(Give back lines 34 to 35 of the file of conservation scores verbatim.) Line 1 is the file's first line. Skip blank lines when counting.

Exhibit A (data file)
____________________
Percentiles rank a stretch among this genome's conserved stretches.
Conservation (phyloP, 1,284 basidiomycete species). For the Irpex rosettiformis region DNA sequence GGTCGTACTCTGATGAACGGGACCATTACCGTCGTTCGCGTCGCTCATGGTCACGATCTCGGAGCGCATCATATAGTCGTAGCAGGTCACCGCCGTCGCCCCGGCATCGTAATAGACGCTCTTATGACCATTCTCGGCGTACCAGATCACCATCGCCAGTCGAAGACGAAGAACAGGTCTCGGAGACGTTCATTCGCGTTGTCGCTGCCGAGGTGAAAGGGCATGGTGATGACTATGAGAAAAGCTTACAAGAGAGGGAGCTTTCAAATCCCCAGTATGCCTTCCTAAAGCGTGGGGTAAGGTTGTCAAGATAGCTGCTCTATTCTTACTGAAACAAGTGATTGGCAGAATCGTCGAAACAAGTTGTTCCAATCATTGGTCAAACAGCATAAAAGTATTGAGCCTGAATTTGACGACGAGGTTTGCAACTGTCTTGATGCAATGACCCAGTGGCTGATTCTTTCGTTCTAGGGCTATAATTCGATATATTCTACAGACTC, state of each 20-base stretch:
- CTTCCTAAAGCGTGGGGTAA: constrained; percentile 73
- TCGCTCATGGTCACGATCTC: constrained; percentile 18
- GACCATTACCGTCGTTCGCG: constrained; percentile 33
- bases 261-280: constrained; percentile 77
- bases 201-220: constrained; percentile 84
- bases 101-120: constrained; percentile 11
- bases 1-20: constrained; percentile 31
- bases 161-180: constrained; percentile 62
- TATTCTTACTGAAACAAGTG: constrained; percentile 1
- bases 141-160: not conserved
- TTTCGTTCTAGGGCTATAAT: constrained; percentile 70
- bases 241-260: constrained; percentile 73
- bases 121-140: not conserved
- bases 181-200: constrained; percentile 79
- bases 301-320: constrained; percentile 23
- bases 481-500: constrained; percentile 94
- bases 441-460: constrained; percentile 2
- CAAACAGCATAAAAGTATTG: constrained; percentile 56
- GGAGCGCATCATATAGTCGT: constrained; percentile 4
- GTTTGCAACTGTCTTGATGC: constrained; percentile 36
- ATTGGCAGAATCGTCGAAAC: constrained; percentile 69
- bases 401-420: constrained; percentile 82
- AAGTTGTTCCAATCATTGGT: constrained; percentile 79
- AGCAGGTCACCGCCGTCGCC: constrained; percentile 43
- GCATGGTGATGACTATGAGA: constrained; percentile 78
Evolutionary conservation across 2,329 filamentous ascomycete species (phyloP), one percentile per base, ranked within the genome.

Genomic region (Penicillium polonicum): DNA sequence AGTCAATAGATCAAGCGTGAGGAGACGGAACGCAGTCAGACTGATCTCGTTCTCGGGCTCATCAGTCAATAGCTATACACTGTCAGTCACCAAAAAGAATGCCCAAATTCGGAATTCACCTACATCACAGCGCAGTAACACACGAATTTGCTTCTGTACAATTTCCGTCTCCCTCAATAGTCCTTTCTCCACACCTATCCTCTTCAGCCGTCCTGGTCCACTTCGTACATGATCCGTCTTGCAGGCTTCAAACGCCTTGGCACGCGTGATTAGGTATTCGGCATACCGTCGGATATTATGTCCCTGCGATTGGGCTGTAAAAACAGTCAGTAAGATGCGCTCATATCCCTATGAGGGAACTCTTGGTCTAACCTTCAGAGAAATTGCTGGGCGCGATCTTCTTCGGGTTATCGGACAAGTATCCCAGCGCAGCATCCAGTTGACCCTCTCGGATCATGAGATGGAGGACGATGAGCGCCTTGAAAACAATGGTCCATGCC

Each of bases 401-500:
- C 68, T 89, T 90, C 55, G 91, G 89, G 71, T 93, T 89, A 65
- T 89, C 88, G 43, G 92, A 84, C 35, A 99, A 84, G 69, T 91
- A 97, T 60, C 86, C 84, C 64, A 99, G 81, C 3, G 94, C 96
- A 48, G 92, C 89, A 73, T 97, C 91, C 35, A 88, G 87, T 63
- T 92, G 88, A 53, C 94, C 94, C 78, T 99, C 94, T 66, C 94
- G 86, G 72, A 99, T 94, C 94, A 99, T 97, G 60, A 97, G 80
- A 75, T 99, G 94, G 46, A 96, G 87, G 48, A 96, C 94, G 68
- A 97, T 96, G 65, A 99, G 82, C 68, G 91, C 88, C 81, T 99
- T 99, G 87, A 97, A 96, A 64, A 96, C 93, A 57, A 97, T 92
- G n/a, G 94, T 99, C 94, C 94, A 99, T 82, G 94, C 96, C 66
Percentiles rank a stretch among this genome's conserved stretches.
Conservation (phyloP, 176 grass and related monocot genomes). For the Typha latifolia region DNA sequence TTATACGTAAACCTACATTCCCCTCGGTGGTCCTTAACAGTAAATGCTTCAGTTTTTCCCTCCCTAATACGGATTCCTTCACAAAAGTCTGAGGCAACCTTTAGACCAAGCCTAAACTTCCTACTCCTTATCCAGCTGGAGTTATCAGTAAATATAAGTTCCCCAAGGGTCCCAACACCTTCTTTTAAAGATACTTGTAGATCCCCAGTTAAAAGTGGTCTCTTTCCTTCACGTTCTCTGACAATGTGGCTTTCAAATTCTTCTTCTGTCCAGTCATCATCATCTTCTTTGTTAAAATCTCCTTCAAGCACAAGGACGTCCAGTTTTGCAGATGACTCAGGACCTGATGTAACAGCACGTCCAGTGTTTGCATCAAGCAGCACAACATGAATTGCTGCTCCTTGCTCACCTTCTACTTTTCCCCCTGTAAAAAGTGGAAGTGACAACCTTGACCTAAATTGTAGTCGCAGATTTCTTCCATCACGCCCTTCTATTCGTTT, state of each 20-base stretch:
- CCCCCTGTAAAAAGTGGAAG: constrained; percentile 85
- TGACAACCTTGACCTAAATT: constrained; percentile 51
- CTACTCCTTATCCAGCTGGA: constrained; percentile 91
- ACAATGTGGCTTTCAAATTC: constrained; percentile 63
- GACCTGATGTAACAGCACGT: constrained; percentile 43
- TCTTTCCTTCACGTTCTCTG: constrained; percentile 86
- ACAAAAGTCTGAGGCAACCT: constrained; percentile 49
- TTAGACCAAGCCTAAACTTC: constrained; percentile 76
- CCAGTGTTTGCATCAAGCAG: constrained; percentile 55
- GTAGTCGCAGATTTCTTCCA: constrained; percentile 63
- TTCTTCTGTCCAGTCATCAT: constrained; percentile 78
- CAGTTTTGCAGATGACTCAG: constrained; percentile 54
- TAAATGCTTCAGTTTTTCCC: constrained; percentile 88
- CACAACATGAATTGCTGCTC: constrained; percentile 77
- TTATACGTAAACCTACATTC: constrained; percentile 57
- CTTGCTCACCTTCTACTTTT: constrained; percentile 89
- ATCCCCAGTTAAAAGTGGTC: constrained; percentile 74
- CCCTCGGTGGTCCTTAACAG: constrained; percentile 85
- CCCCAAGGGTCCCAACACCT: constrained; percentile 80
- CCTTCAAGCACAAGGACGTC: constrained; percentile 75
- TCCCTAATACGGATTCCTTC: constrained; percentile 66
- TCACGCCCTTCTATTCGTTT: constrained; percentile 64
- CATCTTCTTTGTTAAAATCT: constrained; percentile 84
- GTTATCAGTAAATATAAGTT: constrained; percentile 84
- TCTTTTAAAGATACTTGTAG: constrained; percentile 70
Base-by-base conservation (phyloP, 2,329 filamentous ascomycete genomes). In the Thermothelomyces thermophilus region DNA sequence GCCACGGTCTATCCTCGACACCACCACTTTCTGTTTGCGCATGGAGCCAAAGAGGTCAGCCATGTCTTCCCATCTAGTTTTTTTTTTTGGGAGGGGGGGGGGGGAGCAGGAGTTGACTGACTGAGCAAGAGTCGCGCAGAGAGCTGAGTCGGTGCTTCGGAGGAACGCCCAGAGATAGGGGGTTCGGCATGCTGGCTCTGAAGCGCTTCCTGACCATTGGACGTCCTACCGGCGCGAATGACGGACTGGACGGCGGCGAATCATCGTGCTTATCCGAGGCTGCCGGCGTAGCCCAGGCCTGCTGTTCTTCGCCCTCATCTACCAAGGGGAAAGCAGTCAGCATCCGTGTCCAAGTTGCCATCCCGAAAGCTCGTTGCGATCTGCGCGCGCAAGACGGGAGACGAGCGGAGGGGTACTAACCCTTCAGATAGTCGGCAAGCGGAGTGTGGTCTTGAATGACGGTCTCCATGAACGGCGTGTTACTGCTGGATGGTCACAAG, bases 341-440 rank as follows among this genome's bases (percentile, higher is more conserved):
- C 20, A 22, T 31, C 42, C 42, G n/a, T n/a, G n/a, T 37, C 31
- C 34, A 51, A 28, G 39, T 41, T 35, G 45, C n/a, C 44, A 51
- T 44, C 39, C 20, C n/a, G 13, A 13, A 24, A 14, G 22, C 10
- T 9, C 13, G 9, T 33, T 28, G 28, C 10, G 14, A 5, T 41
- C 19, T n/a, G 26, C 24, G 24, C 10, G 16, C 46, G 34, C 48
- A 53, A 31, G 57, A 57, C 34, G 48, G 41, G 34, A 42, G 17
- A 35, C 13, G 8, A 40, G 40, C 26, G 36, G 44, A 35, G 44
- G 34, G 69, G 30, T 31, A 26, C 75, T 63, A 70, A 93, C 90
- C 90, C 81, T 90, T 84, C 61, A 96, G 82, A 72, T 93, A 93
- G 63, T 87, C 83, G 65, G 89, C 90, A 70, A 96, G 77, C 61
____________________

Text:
- A 48, G 92, C 89, A 73, T 97, C 91, C 35, A 88, G 87, T 63
- T 92, G 88, A 53, C 94, C 94, C 78, T 99, C 94, T 66, C 94